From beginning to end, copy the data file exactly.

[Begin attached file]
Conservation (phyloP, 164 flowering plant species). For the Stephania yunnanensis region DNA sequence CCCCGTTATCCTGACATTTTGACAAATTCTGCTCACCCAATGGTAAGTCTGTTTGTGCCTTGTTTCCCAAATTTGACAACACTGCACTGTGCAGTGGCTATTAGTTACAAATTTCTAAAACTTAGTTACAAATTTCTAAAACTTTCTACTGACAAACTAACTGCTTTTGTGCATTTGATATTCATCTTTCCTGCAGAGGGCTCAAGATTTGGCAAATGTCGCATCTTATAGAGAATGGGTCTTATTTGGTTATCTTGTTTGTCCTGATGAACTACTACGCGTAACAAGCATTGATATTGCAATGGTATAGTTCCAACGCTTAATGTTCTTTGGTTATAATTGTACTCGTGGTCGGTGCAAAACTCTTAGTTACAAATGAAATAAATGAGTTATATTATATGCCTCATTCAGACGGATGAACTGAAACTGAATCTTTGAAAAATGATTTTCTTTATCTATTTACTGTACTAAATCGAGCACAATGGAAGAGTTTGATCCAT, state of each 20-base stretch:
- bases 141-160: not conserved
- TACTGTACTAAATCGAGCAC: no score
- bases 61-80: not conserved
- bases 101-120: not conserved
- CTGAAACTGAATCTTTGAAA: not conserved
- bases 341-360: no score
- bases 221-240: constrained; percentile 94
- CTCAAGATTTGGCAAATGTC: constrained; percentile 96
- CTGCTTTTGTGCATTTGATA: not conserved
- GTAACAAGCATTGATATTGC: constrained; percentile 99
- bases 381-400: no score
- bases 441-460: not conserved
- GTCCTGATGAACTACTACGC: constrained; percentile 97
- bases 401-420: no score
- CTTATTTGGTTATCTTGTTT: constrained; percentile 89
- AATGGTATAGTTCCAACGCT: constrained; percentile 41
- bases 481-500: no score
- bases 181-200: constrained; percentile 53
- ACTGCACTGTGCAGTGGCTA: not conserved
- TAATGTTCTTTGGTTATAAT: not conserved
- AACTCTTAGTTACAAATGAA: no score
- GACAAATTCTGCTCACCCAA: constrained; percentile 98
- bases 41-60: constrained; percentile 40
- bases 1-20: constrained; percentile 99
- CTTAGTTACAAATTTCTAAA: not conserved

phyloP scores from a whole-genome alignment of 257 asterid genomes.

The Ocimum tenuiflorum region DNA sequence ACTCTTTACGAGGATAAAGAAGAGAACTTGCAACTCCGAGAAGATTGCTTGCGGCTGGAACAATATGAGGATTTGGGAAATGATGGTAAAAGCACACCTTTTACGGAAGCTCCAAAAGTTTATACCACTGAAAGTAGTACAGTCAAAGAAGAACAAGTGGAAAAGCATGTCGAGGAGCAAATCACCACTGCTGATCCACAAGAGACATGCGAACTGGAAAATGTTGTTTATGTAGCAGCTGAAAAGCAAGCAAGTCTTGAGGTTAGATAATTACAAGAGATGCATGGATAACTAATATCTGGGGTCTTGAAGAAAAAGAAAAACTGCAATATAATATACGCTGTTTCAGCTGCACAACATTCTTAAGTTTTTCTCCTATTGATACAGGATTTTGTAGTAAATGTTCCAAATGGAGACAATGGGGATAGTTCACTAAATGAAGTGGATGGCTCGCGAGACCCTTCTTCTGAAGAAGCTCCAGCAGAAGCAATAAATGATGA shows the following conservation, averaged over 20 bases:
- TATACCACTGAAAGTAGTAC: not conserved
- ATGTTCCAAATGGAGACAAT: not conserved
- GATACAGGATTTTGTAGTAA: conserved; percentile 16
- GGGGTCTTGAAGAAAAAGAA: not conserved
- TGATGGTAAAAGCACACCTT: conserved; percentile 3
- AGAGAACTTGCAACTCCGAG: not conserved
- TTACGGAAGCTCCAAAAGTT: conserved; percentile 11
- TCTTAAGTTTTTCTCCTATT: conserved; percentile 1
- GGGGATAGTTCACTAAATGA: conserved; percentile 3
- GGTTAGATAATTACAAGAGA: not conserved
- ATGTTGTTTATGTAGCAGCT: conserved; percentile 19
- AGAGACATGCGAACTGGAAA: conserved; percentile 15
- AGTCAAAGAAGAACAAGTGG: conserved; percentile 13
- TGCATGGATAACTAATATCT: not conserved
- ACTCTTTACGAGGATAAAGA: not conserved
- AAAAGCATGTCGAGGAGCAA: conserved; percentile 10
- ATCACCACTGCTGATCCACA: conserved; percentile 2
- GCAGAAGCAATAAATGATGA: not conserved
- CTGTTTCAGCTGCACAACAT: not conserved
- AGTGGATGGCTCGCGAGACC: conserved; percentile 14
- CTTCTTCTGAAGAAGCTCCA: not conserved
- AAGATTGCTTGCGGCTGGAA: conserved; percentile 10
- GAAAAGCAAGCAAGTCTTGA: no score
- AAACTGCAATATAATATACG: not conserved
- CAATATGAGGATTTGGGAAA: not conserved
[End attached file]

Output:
Conservation (phyloP, 164 flowering plant species). For the Stephania yunnanensis region DNA sequence CCCCGTTATCCTGACATTTTGACAAATTCTGCTCACCCAATGGTAAGTCTGTTTGTGCCTTGTTTCCCAAATTTGACAACACTGCACTGTGCAGTGGCTATTAGTTACAAATTTCTAAAACTTAGTTACAAATTTCTAAAACTTTCTACTGACAAACTAACTGCTTTTGTGCATTTGATATTCATCTTTCCTGCAGAGGGCTCAAGATTTGGCAAATGTCGCATCTTATAGAGAATGGGTCTTATTTGGTTATCTTGTTTGTCCTGATGAACTACTACGCGTAACAAGCATTGATATTGCAATGGTATAGTTCCAACGCTTAATGTTCTTTGGTTATAATTGTACTCGTGGTCGGTGCAAAACTCTTAGTTACAAATGAAATAAATGAGTTATATTATATGCCTCATTCAGACGGATGAACTGAAACTGAATCTTTGAAAAATGATTTTCTTTATCTATTTACTGTACTAAATCGAGCACAATGGAAGAGTTTGATCCAT, state of each 20-base stretch:
- bases 141-160: not conserved
- TACTGTACTAAATCGAGCAC: no score
- bases 61-80: not conserved
- bases 101-120: not conserved
- CTGAAACTGAATCTTTGAAA: not conserved
- bases 341-360: no score
- bases 221-240: constrained; percentile 94
- CTCAAGATTTGGCAAATGTC: constrained; percentile 96
- CTGCTTTTGTGCATTTGATA: not conserved
- GTAACAAGCATTGATATTGC: constrained; percentile 99
- bases 381-400: no score
- bases 441-460: not conserved
- GTCCTGATGAACTACTACGC: constrained; percentile 97
- bases 401-420: no score
- CTTATTTGGTTATCTTGTTT: constrained; percentile 89
- AATGGTATAGTTCCAACGCT: constrained; percentile 41
- bases 481-500: no score
- bases 181-200: constrained; percentile 53
- ACTGCACTGTGCAGTGGCTA: not conserved
- TAATGTTCTTTGGTTATAAT: not conserved
- AACTCTTAGTTACAAATGAA: no score
- GACAAATTCTGCTCACCCAA: constrained; percentile 98
- bases 41-60: constrained; percentile 40
- bases 1-20: constrained; percentile 99
- CTTAGTTACAAATTTCTAAA: not conserved

phyloP scores from a whole-genome alignment of 257 asterid genomes.

The Ocimum tenuiflorum region DNA sequence ACTCTTTACGAGGATAAAGAAGAGAACTTGCAACTCCGAGAAGATTGCTTGCGGCTGGAACAATATGAGGATTTGGGAAATGATGGTAAAAGCACACCTTTTACGGAAGCTCCAAAAGTTTATACCACTGAAAGTAGTACAGTCAAAGAAGAACAAGTGGAAAAGCATGTCGAGGAGCAAATCACCACTGCTGATCCACAAGAGACATGCGAACTGGAAAATGTTGTTTATGTAGCAGCTGAAAAGCAAGCAAGTCTTGAGGTTAGATAATTACAAGAGATGCATGGATAACTAATATCTGGGGTCTTGAAGAAAAAGAAAAACTGCAATATAATATACGCTGTTTCAGCTGCACAACATTCTTAAGTTTTTCTCCTATTGATACAGGATTTTGTAGTAAATGTTCCAAATGGAGACAATGGGGATAGTTCACTAAATGAAGTGGATGGCTCGCGAGACCCTTCTTCTGAAGAAGCTCCAGCAGAAGCAATAAATGATGA shows the following conservation, averaged over 20 bases:
- TATACCACTGAAAGTAGTAC: not conserved
- ATGTTCCAAATGGAGACAAT: not conserved
- GATACAGGATTTTGTAGTAA: conserved; percentile 16
- GGGGTCTTGAAGAAAAAGAA: not conserved
- TGATGGTAAAAGCACACCTT: conserved; percentile 3
- AGAGAACTTGCAACTCCGAG: not conserved
- TTACGGAAGCTCCAAAAGTT: conserved; percentile 11
- TCTTAAGTTTTTCTCCTATT: conserved; percentile 1
- GGGGATAGTTCACTAAATGA: conserved; percentile 3
- GGTTAGATAATTACAAGAGA: not conserved
- ATGTTGTTTATGTAGCAGCT: conserved; percentile 19
- AGAGACATGCGAACTGGAAA: conserved; percentile 15
- AGTCAAAGAAGAACAAGTGG: conserved; percentile 13
- TGCATGGATAACTAATATCT: not conserved
- ACTCTTTACGAGGATAAAGA: not conserved
- AAAAGCATGTCGAGGAGCAA: conserved; percentile 10
- ATCACCACTGCTGATCCACA: conserved; percentile 2
- GCAGAAGCAATAAATGATGA: not conserved
- CTGTTTCAGCTGCACAACAT: not conserved
- AGTGGATGGCTCGCGAGACC: conserved; percentile 14
- CTTCTTCTGAAGAAGCTCCA: not conserved
- AAGATTGCTTGCGGCTGGAA: conserved; percentile 10
- GAAAAGCAAGCAAGTCTTGA: no score
- AAACTGCAATATAATATACG: not conserved
- CAATATGAGGATTTGGGAAA: not conserved